Arthur Dunne, IWA (left) and Stephen Seery say the newly improved footpaths in Mullingar are a huge benefit to wheelchair and mobility scooter users.

Wheelchair users say wider footpaths are great benefit

Today is #MakeWayDay'21

Motorists who are stuck at red lights in Mullingar don’t like the wide footpaths, but there is a section of the community that has welcomed them – wheelchair users.

As today is Make Way Day 21, the Westmeath Examiner spoke to people from the Irish Wheelchair Association (IWA) in Springfield.

Arthur Dunne, service support officer, said: “None of use are that happy with the wider footpaths in Mullingar, as drivers – but as pedestrians and for people in wheelchairs it has made a big difference. We would discuss this up at the centre (the IWA at Springfield) and people are delighted that it’s easier to get around, that the paths are so wide and spacious, there’s seating at the Market Square and Dominic Square. It’s brilliant compared to what it was, so well done to the council on that side of things.”

Stephen Seery spoke about the challenges of getting around using a mobility scooter.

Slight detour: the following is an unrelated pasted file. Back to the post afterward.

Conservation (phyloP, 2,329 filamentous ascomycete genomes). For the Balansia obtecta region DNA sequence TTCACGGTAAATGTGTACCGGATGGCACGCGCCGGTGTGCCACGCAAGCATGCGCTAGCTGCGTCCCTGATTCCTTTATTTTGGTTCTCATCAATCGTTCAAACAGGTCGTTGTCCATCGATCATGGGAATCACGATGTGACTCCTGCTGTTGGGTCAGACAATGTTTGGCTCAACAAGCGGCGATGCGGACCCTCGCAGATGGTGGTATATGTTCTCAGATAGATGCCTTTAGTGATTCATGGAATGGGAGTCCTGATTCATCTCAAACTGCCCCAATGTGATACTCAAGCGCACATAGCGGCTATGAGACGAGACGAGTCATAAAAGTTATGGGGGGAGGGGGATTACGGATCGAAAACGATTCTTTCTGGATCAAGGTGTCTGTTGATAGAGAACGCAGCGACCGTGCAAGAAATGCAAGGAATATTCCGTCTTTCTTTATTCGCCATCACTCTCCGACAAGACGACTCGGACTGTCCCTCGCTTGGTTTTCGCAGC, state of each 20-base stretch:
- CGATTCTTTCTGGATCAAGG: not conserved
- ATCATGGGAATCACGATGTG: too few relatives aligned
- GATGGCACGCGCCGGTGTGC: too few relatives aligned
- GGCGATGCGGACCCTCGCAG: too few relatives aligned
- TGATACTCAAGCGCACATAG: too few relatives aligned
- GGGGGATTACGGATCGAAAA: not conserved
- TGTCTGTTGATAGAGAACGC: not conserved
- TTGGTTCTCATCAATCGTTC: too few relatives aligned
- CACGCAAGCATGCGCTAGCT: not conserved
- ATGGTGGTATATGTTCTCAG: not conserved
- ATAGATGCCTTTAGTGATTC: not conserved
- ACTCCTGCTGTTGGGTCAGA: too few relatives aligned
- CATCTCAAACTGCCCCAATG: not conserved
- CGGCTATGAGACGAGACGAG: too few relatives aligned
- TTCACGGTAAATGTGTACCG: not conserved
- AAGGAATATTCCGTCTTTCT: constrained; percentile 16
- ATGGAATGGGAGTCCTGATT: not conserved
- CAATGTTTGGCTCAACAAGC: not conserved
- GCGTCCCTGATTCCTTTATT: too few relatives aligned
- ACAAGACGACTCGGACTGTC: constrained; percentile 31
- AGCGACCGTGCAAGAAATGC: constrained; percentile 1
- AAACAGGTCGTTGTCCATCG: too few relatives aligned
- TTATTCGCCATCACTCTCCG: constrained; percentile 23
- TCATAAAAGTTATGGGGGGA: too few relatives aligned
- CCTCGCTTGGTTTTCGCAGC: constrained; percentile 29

Stephen, who lives in Ginnell Terrace, said: “Getting up and down the town can be hard enough, because of things in the way or cars parked on the path. You have go around them to get past – but sometimes if I know the person, I’ll ask them to move [the obstacle], or if I’ll try to get their attention.

“If they’re in the car on the mobile phone, which is normally what they’re doing nowadays, they just ignore you, they won’t even look up to see who you are. And that happens a good bit.

“There’s a few places in town that could be highlighted.”

The Examiner didn’t set out to name and shame anyone, but rather to highlight the issue, so we haven’t identified any of the places Stephen mentioned.

He said: “The other things to look out for are shops that have signs or cafes or restaurants that have tables or chairs in the middle of the path. Some people might pull the chairs out from the window to see what’s coming up or down, so I would ask them to be aware of who’s on the path.

“There’s more people as well, it’s not just disabled people, so basically it’s about awareness, and looking out for other people.”